Is Absolute Pitch Enough?

People with absolute pitch (also called perfect pitch) will not be able to understand how others without it 'hear' sounds but cannot identify the pitch. Likewise, the latter also cannot comprehend how those with perfect pitch can identify any pitch without the need of a reference note.

Right now we need to assume that you have either one or the other, but not yet both. If you have relative pitch, you will automatically recognize the chord progressions and hence be able to decude the relationship between the different chords in a song, but you cannot identify the song key and chord names. On the other hand, if you have absolute pitch you will be able to identify the song key and chord names, but in order to figure out the chord progressions, you will have to do so mathematically and not by ear.

It is extremely difficult to acquire absolute pitch if one does not already have it. Relative pitch on the other hand can be acquired easily. But this does not mean that absolute pitch is always superior to relative pitch. To those who are already blessed with absolute pitch, the challenge is to acquire relative pitch on top of your absolute pitch.

Getting both of them to work together is the most difficult bit, but when you have mastered both, you will no longer screw-up you perfect pitch when trying to transpose a harmony by any interval (or by deciding to start on another specific key). Moreover, just by listening to any song, not only will be able to figure out the exact chords, you can even do an impromptu transposition since you also know the harmonic pattern - all without having to obtain the score!

Remember, absolute pitch alone is not enough. If you don't already have relative pitch too, start training for it today and you'll realize how good it feels to be able to 'visualize' both the exact harmony of a song and its harmonic pattern, thus having a more profound appreciation of the music.

Here are some related pages about absolute pitch:

Absolute Pitch Distinctions
Absolute Pitch Test
Born With Perfect Pitch?


An Eye-Opener To Harmony (Pop Music)

You'll need a guitar or piano for this activity. However, I would strongly encourage picking up the guitar because it is very easy to learn and more suited to pop music than the piano. To prove my first point, I could already play bar chords after only 3 months of practice, and also I did not need to attend a single guitar lesson or course.

Below are two parts of a complete phrase. Try singing each part with either of the suggested chord combinations. Feel free to experiment with other chords if you wish.

1. Introduction

a) C, F
b) A min, F
c) A min, G
d) C, D min
e) A min, D min

2. End-of-phrase

a) G, F
b) A min, F
c) F, C
d) F, A min
e) G, A min

You'll realize that all suggested chord combinations go well, not to mention that there are still other possibilities. Now, try singing the entire phrase with chordal accompaniment.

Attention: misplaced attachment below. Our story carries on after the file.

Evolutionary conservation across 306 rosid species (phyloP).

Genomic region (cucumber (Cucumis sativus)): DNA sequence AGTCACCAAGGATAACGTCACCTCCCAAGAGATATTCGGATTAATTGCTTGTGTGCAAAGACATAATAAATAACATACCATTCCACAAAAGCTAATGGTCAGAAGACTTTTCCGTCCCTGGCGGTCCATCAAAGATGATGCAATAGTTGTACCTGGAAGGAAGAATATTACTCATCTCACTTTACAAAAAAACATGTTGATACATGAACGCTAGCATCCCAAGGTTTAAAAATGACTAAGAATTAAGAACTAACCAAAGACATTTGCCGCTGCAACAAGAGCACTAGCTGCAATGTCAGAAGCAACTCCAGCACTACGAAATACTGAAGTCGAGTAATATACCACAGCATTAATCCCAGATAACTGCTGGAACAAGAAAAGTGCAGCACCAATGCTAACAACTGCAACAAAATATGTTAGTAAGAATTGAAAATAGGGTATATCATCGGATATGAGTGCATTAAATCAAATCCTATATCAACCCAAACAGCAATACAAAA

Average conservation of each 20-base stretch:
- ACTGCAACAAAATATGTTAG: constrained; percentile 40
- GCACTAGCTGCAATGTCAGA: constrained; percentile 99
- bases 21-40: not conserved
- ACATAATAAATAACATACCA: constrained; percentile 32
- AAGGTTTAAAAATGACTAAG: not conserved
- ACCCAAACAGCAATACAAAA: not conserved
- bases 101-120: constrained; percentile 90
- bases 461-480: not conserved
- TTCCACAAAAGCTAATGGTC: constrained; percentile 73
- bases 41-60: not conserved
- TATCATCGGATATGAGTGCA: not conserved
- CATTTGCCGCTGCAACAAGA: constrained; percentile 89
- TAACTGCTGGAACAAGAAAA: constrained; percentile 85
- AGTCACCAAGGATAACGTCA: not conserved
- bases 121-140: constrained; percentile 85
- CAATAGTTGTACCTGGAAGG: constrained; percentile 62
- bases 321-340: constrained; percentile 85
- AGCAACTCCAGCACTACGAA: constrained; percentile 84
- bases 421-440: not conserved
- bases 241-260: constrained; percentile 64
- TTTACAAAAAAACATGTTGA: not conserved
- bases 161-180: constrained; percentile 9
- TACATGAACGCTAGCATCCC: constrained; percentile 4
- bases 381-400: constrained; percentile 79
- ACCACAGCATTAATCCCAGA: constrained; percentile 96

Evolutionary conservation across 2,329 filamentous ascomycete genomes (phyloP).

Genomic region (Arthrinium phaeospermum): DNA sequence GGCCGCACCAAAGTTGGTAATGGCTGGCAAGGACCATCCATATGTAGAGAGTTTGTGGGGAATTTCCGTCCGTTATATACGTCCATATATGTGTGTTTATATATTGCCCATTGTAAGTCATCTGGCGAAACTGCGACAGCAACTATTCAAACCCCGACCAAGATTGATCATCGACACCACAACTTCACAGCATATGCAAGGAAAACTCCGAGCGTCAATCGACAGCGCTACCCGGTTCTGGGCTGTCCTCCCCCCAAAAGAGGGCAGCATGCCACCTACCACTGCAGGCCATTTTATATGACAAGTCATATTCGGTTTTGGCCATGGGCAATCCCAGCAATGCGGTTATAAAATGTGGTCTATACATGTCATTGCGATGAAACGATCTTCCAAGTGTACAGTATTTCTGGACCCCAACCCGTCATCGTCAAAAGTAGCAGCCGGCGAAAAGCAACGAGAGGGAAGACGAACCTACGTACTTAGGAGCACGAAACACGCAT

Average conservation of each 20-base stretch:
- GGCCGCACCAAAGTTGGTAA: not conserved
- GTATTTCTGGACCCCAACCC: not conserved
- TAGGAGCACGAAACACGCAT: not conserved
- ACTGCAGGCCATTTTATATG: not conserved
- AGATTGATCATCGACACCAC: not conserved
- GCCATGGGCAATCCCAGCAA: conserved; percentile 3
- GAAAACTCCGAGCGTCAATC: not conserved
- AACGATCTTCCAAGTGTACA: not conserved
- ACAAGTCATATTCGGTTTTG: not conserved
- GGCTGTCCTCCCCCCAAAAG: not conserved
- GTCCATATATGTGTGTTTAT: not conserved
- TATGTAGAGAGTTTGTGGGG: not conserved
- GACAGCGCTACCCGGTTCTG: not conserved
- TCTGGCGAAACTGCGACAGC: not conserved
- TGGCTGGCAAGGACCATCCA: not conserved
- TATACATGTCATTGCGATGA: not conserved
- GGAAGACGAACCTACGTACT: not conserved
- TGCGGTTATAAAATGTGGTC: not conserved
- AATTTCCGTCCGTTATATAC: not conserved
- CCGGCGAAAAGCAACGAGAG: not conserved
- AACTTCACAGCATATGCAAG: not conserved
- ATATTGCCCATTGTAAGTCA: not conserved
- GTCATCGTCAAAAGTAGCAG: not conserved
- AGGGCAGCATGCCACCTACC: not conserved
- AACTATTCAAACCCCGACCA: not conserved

Indeed, this shows how easy it is to harmonize a tune. For a start, all you need to do is to come out with a simple phrase and find the right harmony for it!


The Trouble With Musicians

Please do not be offended by the content of this post. They are completely fictional and are merely for the sake of entertainment and stress relief. Do have a good laugh after reading this post though.

"The conductor asked our section to sight-read this passage, but he didn't give me any fingerings - and besides, I've forgotten how to read treble clef... Later I asked for permission to be excused from rehearsal for a couple of hours. He seemed very frustrated at me and was about to burst, so I immediately explained that I had to buy a new viola because one of the strings broke."

-- former viola player, on why he was fired from his job in an orchestra

"He ticked me off for swearing over a wrong note played, so I told him he should be grateful I didn't swear not to practise... He also stutters so badly that I can't even figure out whether he wants me to play fortissimo, forti-ssi-ssi-mo or forti-ssi-ssi-ssi-mo..."

-- piano student, complaining about his teacher

"We needed to light a fire in order to cook our catch. At the mention of having to first gather firewood, everyone's face turned towards me... I quickly pointed at Phillip, my flautist friend. I explained that without my double bass, we would not be able to make music together... Someone then interrupted my speech, arguing that Phillip was better off playing the flute by himself; with me around playing the double bass it would chase away all the wild birds instead."

-- double bassist, on how he lost his instrument while stranded on an island

"He asked me if I was learning the Haydn concerto. I insisted it was not composed by Haydn. He was not convinced, so I pointed to the words 'Hob. VIIa' located above the end of the first stave and said that the composer was in fact, Hob Vila."

-- violin student, on a misunderstanding with his teacher



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